The Best Years in Life
Articles by Natural Health Author Barbara Minton
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Orange Juice From the Store is Not What You Think
by Barbara Minton
(The Best Years in Life) Orange juice is a breakfast favorite in 70 percent of American households. Most choose ready-to-drink orange juice sold in cartons for its special taste and the health benefits implied in its ads. But no matter what the advertisements say, orange juice bought from the grocery store does not live up to its image.
Almost all orange juice sold in any kind of store, including orange juice labeled as organic has been pasteurized in the name of food safety. Since one of the main reasons people drink orange juice is to get Vitamin C, this is important. The pasteurization process requires that juice be heated to a high temperature, and heating vitamin C destroys it along with the juice's natural enzymes. Pasteurization also jeopardizes citrus bioflavonoids, the natural antioxidants found in plants that are powerful inhibitors of aging and cancer. The Journal of the American Dietetic Association has reported that frozen concentrates of orange juice retain about 86 milligrams of Vitamin C per cup, compared to a range of 27 to 65 milligrams per cup for ready-to-drink orange juice.
Why does frozen concentrate retain a higher level of Vitamin C after pasteurization? Juice for concentrate is pasteurized as part of the evaporation process. The concentrated juice is then rapidly stabilized at 10 degrees F. The process is quick and allows for minimal loss of Vitamin C. Frozen orange juice concentrate still retains 100% of the RDA of Vitamin C for most adults.
But juice to be sold as ready-to-drink in cartons or bottles is pasteurized and then stored in gigantic vats for up to a year. In this more lengthy process oxygen is removed so the juice does not spoil and more Vitamin C is lost.
Why the flavor and aroma of ready-to-drink orange juice is to good to be true
In addition to compromising Vitamin C content, this process removes the natural flavor and aroma of the oranges. Juice producers then hire companies with expertise in creating chemical flavors and fragrances to restore what has been lost, so customers don't take one sip and say "yuck". They create what is known as flavor packs to make the juice taste and smell appealing again. There is no requirement that the addition of flavor packs be disclosed in labeling.
Flavor packs are what give each brand of ready-to-drink juice its unique flavor, taste and fragrance. Tropicana (owned by Pepsico), Minute Maid and Simply Orange (both owned by Coca-Cola), Florida's Natural and others each have a flavor distinction that reflects their flavor packet composition. Meanwhile, ads for these juices describe them as natural, pure and simple, creating the illusion that juice was brought straight from the orange grove to your grocery store!
The phrase "not from concentrate" was created in the 1980s by Tropicana when it introduced its ready-to-drink orange juice as a way of making it sound superior to juice reconstituted from concentrate. Effort was put into making customers think orange juice from a refrigerated carton or bottle was fresher and somehow more real, and that was why it cost more. The ad campaign was a success and over the next few years, sales of Tropicana's ready-to-drink juice soared, and so did profits.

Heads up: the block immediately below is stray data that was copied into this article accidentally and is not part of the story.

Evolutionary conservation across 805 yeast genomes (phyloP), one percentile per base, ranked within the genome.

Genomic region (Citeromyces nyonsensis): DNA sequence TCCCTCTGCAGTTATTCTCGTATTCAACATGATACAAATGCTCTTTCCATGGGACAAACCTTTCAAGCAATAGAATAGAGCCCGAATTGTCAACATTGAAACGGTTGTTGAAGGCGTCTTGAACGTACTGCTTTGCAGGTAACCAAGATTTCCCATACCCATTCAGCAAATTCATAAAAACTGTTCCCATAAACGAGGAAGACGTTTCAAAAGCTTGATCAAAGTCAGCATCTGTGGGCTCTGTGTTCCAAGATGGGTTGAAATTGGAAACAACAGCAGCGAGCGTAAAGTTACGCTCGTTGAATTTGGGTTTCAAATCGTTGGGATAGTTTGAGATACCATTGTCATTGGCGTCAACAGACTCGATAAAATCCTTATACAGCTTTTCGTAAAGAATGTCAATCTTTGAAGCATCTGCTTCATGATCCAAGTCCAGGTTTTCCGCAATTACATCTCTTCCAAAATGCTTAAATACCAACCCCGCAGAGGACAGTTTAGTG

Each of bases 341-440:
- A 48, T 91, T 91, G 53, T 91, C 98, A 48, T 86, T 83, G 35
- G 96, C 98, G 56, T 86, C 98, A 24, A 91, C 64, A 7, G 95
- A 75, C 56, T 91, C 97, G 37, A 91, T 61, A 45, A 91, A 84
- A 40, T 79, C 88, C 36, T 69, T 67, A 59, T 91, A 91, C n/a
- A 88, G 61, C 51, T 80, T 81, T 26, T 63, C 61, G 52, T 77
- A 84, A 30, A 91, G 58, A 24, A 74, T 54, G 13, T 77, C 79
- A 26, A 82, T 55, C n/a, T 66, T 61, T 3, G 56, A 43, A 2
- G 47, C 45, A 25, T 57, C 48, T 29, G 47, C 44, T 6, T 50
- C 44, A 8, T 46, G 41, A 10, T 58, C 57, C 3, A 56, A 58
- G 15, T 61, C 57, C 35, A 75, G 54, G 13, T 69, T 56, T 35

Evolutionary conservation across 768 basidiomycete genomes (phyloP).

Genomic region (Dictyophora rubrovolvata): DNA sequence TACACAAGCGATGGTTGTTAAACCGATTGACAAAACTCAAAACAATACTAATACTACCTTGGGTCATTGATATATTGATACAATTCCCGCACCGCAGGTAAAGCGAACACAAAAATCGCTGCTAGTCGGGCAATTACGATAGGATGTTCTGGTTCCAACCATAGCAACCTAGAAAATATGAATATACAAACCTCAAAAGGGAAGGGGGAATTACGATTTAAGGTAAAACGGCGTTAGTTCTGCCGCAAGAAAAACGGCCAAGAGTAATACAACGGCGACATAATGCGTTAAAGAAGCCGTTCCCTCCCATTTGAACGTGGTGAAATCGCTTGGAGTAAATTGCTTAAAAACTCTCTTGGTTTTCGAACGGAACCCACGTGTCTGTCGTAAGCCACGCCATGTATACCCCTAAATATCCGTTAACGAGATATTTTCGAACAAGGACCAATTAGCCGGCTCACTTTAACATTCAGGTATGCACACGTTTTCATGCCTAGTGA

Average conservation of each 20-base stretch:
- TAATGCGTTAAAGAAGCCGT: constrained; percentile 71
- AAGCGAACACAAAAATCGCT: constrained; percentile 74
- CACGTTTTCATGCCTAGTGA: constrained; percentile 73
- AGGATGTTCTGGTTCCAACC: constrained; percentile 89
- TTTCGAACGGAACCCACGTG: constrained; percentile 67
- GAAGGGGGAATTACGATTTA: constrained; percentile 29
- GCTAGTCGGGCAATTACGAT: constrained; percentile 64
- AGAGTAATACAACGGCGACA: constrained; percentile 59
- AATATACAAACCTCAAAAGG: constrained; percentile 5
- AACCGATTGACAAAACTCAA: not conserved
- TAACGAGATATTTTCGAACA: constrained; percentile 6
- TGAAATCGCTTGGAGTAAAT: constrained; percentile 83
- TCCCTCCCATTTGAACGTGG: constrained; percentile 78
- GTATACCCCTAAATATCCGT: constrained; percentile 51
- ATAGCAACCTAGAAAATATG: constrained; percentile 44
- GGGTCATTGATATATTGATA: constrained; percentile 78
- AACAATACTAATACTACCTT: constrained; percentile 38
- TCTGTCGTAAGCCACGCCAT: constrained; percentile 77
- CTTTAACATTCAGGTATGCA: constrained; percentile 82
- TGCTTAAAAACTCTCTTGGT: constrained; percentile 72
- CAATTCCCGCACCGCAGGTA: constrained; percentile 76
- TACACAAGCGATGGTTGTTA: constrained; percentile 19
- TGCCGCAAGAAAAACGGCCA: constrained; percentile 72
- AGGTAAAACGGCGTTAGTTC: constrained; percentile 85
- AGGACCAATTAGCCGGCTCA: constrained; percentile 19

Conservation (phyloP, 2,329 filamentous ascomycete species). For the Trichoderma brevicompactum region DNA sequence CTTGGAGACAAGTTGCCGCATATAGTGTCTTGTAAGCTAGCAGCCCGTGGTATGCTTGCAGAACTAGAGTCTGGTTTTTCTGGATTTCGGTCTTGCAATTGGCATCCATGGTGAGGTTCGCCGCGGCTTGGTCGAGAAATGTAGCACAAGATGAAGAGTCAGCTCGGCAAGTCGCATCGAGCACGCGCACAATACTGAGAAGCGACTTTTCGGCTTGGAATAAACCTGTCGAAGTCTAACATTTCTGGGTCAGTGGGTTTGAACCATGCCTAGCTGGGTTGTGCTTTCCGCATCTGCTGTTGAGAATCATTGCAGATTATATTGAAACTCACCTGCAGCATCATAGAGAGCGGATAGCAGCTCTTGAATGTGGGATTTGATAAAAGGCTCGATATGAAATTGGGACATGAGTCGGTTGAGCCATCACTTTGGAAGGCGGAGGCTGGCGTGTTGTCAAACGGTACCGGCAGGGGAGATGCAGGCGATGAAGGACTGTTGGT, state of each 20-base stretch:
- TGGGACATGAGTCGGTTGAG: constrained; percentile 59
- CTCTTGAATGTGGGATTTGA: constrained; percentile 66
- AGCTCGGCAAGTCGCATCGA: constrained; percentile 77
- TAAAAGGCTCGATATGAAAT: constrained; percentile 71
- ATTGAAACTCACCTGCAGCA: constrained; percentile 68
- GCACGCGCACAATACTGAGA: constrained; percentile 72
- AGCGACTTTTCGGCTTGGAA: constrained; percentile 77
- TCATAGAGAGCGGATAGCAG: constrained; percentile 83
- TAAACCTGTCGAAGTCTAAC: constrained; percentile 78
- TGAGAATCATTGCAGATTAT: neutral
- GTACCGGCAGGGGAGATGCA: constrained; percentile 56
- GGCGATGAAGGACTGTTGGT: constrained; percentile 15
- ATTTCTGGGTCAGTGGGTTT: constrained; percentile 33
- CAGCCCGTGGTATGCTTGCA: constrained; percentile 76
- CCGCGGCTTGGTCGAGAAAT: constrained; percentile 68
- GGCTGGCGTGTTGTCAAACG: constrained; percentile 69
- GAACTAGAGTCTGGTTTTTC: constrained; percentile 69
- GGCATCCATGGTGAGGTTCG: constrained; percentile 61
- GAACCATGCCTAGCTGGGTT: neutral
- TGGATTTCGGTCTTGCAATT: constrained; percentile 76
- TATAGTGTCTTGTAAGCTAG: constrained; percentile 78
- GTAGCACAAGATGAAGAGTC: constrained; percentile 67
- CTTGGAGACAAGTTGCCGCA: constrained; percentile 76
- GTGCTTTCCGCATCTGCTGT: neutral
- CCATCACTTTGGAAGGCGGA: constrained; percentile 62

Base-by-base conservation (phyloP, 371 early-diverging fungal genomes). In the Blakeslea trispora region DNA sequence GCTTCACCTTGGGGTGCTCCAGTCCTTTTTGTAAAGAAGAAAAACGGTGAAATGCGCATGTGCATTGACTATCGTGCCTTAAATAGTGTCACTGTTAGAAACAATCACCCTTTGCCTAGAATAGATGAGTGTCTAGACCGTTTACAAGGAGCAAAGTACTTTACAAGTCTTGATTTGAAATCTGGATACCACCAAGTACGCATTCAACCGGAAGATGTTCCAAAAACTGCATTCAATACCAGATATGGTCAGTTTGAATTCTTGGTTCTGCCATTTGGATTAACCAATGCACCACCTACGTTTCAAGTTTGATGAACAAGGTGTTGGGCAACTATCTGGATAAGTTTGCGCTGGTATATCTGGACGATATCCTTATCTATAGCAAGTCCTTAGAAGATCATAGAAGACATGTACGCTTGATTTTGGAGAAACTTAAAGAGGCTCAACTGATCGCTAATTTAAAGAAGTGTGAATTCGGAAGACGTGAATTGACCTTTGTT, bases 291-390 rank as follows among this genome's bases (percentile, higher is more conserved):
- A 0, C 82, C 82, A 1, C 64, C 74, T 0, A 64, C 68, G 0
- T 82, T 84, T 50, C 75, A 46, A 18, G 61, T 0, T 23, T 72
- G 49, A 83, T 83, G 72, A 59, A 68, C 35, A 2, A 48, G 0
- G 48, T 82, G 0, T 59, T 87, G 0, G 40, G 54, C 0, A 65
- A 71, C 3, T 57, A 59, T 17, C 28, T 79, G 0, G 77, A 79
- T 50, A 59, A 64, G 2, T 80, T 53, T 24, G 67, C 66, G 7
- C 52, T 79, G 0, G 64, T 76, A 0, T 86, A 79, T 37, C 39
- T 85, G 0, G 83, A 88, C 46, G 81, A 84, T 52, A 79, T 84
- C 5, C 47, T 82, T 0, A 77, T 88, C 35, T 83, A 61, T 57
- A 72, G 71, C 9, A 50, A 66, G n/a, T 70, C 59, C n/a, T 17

However ready-to-drink orange juice is not more expensive because it is fresher or more like the kind you could squeeze at home. Instead it's because the process of creating it is more elaborate and space consuming. And of course there are those technologists they have to pay to come up with flavor packs, and the stockholders that have to be satisfied.
Buying your own oranges is better
When you buy oranges from a grocery store, their origins are generally revealed and you can make an informed decision about whether a particular place of origin has your best interest at heart or not. When you buy orange juice you have no way of knowing where the oranges came from, with the exception of the Florida's Natural brand, the only brand that claims it uses oranges grown in the US exclusively.
This year U.S. conventionally grown oranges rank number 31 on the Environmental Working Group's (EWG) list of the produce with the highest amounts of pesticides. While not an awful ranking, it is not a good one either, and indicates the presence of several pesticides. This means consumers should look for organic oranges, or at least be sure their oranges are grown in the US where standards for pesticide use are relatively stringent.
Orange juice is a sweet as soda
The high sugar content of orange juice is another concern, no matter whether it is freshly squeezed or bought at the store. You may be surprised to learn that 100 percent orange juice is 42 percent sugar. Twelve ounces of Coca Cola contains 40 grams of sugar, and twelve ounces of orange juice contains 39 grams - not much difference.
When you eat an orange, you are eating the pulp and white connective tissue that helps slow down the digestive rate and ward off an insulin spike. But when you drink orange juice you are quickly putting into your body the equivalent of several oranges without the benefit of their pulp or connective tissue, causing a terrific insulin spike that can then plummet and leave you feeling shaky, rung-out and starving.
What is a better way to begin the day? How about eating a fresh orange or half a grapefruit! Or you can try looking in the back of your cabinets to see if that old juicer is still there. If you find it, try juicing some organic limes instead. The sugar content of limes is only 1.69 per 100 grams. Or try mixing half orange and half lime or lemon. However you choose to do it, freshly squeezed is still the best.
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